Seattle Parks using ping pong to fight crime

KING 5's Dan Cassuto reports.

SEATTLE, Wash. -- Could ping pong stop crime?

That's a question advocates for Seattle's parks have asked themselves over the last several years as they raised money to bring free ping pong tables to a handful of city parks.

The answer?

No. At least not directly.

"But it can bring in people to see there's something positive here," said Adrienne Caver-Hall, who heads up the city's efforts to spruce up parks with family activities.

One of those activities: free ping pong.

Cal Anderson Park in Seattle got its first free ping pong table this week after a community group raised $1,500 to buy the table, paddles and balls.

The Capitol Hill park joins four others that have ping pong tables for public use: Hing Hay Park in Chinatown, Westlake, Occidental, and Pier 62/63.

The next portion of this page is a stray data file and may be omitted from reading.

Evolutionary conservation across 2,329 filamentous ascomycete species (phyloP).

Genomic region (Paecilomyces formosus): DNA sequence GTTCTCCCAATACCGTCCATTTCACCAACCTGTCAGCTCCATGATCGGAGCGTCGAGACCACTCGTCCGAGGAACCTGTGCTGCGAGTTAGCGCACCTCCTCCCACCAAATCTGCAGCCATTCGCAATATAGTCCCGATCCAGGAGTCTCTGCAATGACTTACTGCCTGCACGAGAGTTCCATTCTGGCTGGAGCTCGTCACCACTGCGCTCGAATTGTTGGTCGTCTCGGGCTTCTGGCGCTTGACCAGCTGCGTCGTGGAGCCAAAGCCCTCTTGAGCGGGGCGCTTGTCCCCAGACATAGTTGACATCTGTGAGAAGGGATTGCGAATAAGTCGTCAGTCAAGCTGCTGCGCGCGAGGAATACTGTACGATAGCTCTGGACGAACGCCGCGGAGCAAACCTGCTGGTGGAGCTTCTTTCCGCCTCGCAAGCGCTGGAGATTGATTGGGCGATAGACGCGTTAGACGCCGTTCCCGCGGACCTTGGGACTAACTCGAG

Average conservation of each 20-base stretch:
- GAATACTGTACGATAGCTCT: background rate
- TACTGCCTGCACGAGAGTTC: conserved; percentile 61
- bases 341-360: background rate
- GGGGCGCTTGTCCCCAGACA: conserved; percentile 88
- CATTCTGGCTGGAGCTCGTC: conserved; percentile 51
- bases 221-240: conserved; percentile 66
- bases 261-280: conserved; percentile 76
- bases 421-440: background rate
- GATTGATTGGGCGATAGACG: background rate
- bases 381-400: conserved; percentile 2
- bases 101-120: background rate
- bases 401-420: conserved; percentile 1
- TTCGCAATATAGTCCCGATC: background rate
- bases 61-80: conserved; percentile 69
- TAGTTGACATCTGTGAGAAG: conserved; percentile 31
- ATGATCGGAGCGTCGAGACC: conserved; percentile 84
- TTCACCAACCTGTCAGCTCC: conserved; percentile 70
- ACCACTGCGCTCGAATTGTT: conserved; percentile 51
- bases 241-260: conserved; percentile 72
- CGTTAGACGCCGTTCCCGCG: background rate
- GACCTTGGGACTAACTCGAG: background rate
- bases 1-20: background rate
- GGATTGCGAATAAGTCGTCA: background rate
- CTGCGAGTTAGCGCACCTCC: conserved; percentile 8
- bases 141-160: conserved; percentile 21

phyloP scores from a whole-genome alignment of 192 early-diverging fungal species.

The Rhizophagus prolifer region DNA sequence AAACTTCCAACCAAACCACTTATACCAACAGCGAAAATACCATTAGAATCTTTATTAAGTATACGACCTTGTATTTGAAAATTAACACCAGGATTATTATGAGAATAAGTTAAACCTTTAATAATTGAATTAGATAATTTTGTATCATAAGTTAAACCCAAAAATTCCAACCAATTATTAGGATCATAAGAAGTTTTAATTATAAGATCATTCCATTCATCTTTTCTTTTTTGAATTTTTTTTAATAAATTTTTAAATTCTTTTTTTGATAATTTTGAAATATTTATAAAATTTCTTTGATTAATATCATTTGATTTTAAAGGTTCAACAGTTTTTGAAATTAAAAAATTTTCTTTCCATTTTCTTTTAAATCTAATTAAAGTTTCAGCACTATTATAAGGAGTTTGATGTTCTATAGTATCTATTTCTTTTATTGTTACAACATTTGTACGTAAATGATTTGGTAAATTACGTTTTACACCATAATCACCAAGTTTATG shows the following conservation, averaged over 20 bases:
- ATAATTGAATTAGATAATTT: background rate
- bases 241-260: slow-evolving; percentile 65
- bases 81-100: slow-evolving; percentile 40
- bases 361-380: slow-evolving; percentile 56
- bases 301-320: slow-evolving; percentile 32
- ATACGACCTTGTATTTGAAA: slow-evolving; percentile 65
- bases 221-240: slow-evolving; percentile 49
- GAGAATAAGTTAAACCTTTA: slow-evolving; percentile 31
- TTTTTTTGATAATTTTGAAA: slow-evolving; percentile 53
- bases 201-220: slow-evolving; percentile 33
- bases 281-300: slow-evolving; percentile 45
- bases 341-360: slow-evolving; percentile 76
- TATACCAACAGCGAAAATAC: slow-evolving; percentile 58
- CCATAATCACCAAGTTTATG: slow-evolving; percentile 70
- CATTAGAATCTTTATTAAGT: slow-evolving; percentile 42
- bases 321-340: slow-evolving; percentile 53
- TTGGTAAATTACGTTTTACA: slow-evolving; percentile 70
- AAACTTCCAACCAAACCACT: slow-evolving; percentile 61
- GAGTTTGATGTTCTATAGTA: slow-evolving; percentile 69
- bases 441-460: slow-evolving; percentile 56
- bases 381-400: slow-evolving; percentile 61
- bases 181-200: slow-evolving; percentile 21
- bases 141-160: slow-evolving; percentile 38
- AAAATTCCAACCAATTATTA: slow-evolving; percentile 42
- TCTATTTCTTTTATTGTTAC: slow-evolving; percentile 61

"It changes the perception that parks can be dark and unsafe," said Caver-Hall.

The first free ping pong table was installed at Hing Hay Park in Chinatown four years ago.

These days, it's almost always being used by young and old players alike.

"Ping pong brings people to a neighborhood, to a space," said Maiko Winkler-Chin, director of the Chinatown International District Preservation & Development Authority. "If there's a lot of positive activity, some of the negative stuff doesn't want to be here."

Negative stuff like drugs, crime, theft and prostitution used to flock to Hing Hay Park like a moth to a flame.

Crime data from the Seattle Police Department suggests incidents in the area near Hing Hay Park seem to ping-pong up and down over the years:

  • 2009: 46 incidents
  • 2010: 38
  • 2011: 15
  • 2012: 39
  • 2013: 10
  • 2014: 16

Is the free ping pong table making the park safer?

Nobody knows for sure.

But they do know that the parks are looking and sounding better these days.


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